Photograph by Umit Bektas, Reuters
Damaged frescoes in the Church of St. Gregory of Tigran Honents tell a story of neglect in the medieval city of Ani, now part of Turkey.
Sitting in a militarized zone near the current Turkish-Armenian border, the city is one of 12 cultural sites on the verge of collapse, according to a report released this week by the San Francisco, California-based Global Heritage Fund.
Settled by Armenians in the 10th and 11th centuries, Ani holds churches and other buildings that helped inspire the Gothic style across Europe. The city was abandoned in the 14th century, when all Armenians were forced to leave under Turkish rule. Today the unprotected ruins are prone to looting and vandalism.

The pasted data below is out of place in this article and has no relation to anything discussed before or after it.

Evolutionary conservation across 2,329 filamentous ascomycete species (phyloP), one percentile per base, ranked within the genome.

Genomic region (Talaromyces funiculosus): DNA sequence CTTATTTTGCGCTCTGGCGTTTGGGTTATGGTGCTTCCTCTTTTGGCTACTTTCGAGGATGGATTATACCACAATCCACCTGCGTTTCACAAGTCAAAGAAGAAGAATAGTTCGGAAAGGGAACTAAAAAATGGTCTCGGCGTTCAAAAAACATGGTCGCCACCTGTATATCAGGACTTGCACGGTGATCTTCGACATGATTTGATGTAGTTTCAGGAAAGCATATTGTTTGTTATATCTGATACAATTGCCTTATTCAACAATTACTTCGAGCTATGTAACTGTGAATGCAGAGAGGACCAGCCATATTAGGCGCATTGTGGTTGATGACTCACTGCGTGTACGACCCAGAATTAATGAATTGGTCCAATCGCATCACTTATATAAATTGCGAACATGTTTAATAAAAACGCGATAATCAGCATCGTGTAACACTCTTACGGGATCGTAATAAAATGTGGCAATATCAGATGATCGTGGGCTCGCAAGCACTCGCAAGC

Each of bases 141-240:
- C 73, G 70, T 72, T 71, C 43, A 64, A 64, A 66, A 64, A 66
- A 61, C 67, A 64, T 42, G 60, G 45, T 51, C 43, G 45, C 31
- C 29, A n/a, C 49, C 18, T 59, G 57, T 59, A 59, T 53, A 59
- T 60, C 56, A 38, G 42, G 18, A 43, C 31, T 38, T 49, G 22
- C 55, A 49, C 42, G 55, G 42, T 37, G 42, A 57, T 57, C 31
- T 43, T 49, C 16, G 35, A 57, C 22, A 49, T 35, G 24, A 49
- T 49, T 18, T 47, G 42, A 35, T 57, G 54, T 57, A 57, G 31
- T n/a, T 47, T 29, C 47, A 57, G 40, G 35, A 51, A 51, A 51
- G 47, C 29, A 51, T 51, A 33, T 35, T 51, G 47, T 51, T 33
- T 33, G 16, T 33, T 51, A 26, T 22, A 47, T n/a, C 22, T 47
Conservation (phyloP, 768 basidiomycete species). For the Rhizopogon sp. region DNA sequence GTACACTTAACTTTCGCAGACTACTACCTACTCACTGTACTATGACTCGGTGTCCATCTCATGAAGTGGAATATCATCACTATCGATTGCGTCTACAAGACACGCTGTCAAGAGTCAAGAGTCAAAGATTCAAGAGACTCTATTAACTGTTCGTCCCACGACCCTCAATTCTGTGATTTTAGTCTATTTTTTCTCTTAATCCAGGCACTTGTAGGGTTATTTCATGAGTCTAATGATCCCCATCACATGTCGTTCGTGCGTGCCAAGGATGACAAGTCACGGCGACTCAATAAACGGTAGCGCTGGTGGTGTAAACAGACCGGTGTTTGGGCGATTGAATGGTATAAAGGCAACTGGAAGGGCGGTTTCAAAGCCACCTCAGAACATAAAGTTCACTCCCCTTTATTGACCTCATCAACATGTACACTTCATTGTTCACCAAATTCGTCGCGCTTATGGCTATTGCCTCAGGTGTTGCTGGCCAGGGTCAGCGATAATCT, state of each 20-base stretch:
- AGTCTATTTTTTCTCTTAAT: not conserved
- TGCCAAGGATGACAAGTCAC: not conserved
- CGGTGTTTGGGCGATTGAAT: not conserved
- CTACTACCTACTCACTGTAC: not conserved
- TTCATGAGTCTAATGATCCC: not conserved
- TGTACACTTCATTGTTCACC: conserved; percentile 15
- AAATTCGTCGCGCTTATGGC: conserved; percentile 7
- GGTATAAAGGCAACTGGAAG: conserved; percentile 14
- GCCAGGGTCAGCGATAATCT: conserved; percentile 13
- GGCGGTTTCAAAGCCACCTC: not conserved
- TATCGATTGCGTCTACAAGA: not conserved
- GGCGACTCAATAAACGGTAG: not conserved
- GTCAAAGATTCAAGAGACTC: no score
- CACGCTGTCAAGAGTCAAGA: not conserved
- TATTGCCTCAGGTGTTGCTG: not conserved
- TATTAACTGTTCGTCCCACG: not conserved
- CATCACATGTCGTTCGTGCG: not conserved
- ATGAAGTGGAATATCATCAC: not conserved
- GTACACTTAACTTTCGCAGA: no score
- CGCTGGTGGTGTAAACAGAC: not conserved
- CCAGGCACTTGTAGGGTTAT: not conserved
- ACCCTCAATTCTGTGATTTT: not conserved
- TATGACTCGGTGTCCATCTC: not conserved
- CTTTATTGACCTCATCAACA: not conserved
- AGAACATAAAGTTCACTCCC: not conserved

Similar sites around the world also hold significant archaeological and cultural value but are at risk due to looting, development pressures, unsustainable tourism, insufficient management, and wars or other conflicts, the report says.
“I don’t think they’ll vanish completely. They’ll just be ruins that are far less than they could be,” said Jeff Morgan, the Global Heritage Fund’s executive director. Modest investments could help restore and develop these sites for generations of sustainable tourism, according to the preservation group.